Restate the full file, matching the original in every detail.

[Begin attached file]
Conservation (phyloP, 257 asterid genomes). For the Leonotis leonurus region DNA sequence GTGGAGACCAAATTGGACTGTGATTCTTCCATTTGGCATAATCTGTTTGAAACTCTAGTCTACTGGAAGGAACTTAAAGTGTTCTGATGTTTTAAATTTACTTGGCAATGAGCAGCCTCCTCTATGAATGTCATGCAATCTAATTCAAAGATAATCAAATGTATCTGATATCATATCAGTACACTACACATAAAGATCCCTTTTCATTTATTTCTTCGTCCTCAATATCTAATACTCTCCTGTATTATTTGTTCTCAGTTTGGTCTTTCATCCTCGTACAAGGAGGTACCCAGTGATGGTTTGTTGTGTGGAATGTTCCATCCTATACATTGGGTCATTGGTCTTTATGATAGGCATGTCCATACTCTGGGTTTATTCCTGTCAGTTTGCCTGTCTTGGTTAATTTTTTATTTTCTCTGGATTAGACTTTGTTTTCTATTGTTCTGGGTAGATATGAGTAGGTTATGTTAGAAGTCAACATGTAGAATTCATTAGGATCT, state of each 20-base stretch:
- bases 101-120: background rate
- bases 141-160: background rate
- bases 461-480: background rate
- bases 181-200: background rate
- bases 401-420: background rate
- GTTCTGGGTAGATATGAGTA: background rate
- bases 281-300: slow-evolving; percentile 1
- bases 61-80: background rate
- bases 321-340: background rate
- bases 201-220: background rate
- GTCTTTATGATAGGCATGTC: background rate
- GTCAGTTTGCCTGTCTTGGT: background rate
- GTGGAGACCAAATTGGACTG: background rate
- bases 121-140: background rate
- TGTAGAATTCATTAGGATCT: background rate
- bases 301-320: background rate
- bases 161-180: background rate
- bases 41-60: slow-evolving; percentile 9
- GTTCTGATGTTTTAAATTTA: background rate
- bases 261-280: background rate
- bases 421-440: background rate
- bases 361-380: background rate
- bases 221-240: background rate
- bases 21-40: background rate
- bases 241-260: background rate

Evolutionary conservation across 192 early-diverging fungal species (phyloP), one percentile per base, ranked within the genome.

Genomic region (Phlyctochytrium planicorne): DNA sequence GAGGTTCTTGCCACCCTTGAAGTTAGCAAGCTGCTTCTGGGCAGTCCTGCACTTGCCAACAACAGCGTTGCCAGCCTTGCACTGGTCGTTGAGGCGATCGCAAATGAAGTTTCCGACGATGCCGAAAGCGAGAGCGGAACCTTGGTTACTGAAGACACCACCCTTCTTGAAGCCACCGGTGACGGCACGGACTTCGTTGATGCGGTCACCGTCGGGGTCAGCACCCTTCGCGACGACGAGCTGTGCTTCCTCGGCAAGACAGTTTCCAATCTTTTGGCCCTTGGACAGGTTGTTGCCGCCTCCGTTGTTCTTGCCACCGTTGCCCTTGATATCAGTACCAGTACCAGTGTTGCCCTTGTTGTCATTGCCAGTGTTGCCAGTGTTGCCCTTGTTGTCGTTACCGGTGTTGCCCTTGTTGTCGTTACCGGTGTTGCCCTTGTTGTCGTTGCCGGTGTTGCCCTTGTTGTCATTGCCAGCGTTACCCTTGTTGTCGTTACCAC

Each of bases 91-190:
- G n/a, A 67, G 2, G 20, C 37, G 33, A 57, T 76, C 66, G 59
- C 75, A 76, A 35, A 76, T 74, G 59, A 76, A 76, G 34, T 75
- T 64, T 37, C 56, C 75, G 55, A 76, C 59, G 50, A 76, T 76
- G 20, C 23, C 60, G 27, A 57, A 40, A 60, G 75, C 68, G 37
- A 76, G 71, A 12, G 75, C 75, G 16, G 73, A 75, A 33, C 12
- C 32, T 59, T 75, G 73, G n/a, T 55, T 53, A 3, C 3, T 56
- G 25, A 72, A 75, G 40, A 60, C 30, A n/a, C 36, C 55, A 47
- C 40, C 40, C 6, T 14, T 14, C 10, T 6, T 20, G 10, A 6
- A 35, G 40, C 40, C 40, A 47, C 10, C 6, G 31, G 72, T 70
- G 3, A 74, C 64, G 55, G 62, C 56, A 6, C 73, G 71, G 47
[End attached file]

Conservation (phyloP, 257 asterid genomes). For the Leonotis leonurus region DNA sequence GTGGAGACCAAATTGGACTGTGATTCTTCCATTTGGCATAATCTGTTTGAAACTCTAGTCTACTGGAAGGAACTTAAAGTGTTCTGATGTTTTAAATTTACTTGGCAATGAGCAGCCTCCTCTATGAATGTCATGCAATCTAATTCAAAGATAATCAAATGTATCTGATATCATATCAGTACACTACACATAAAGATCCCTTTTCATTTATTTCTTCGTCCTCAATATCTAATACTCTCCTGTATTATTTGTTCTCAGTTTGGTCTTTCATCCTCGTACAAGGAGGTACCCAGTGATGGTTTGTTGTGTGGAATGTTCCATCCTATACATTGGGTCATTGGTCTTTATGATAGGCATGTCCATACTCTGGGTTTATTCCTGTCAGTTTGCCTGTCTTGGTTAATTTTTTATTTTCTCTGGATTAGACTTTGTTTTCTATTGTTCTGGGTAGATATGAGTAGGTTATGTTAGAAGTCAACATGTAGAATTCATTAGGATCT, state of each 20-base stretch:
- bases 101-120: background rate
- bases 141-160: background rate
- bases 461-480: background rate
- bases 181-200: background rate
- bases 401-420: background rate
- GTTCTGGGTAGATATGAGTA: background rate
- bases 281-300: slow-evolving; percentile 1
- bases 61-80: background rate
- bases 321-340: background rate
- bases 201-220: background rate
- GTCTTTATGATAGGCATGTC: background rate
- GTCAGTTTGCCTGTCTTGGT: background rate
- GTGGAGACCAAATTGGACTG: background rate
- bases 121-140: background rate
- TGTAGAATTCATTAGGATCT: background rate
- bases 301-320: background rate
- bases 161-180: background rate
- bases 41-60: slow-evolving; percentile 9
- GTTCTGATGTTTTAAATTTA: background rate
- bases 261-280: background rate
- bases 421-440: background rate
- bases 361-380: background rate
- bases 221-240: background rate
- bases 21-40: background rate
- bases 241-260: background rate

Evolutionary conservation across 192 early-diverging fungal species (phyloP), one percentile per base, ranked within the genome.

Genomic region (Phlyctochytrium planicorne): DNA sequence GAGGTTCTTGCCACCCTTGAAGTTAGCAAGCTGCTTCTGGGCAGTCCTGCACTTGCCAACAACAGCGTTGCCAGCCTTGCACTGGTCGTTGAGGCGATCGCAAATGAAGTTTCCGACGATGCCGAAAGCGAGAGCGGAACCTTGGTTACTGAAGACACCACCCTTCTTGAAGCCACCGGTGACGGCACGGACTTCGTTGATGCGGTCACCGTCGGGGTCAGCACCCTTCGCGACGACGAGCTGTGCTTCCTCGGCAAGACAGTTTCCAATCTTTTGGCCCTTGGACAGGTTGTTGCCGCCTCCGTTGTTCTTGCCACCGTTGCCCTTGATATCAGTACCAGTACCAGTGTTGCCCTTGTTGTCATTGCCAGTGTTGCCAGTGTTGCCCTTGTTGTCGTTACCGGTGTTGCCCTTGTTGTCGTTACCGGTGTTGCCCTTGTTGTCGTTGCCGGTGTTGCCCTTGTTGTCATTGCCAGCGTTACCCTTGTTGTCGTTACCAC

Each of bases 91-190:
- G n/a, A 67, G 2, G 20, C 37, G 33, A 57, T 76, C 66, G 59
- C 75, A 76, A 35, A 76, T 74, G 59, A 76, A 76, G 34, T 75
- T 64, T 37, C 56, C 75, G 55, A 76, C 59, G 50, A 76, T 76
- G 20, C 23, C 60, G 27, A 57, A 40, A 60, G 75, C 68, G 37
- A 76, G 71, A 12, G 75, C 75, G 16, G 73, A 75, A 33, C 12
- C 32, T 59, T 75, G 73, G n/a, T 55, T 53, A 3, C 3, T 56
- G 25, A 72, A 75, G 40, A 60, C 30, A n/a, C 36, C 55, A 47
- C 40, C 40, C 6, T 14, T 14, C 10, T 6, T 20, G 10, A 6
- A 35, G 40, C 40, C 40, A 47, C 10, C 6, G 31, G 72, T 70
- G 3, A 74, C 64, G 55, G 62, C 56, A 6, C 73, G 71, G 47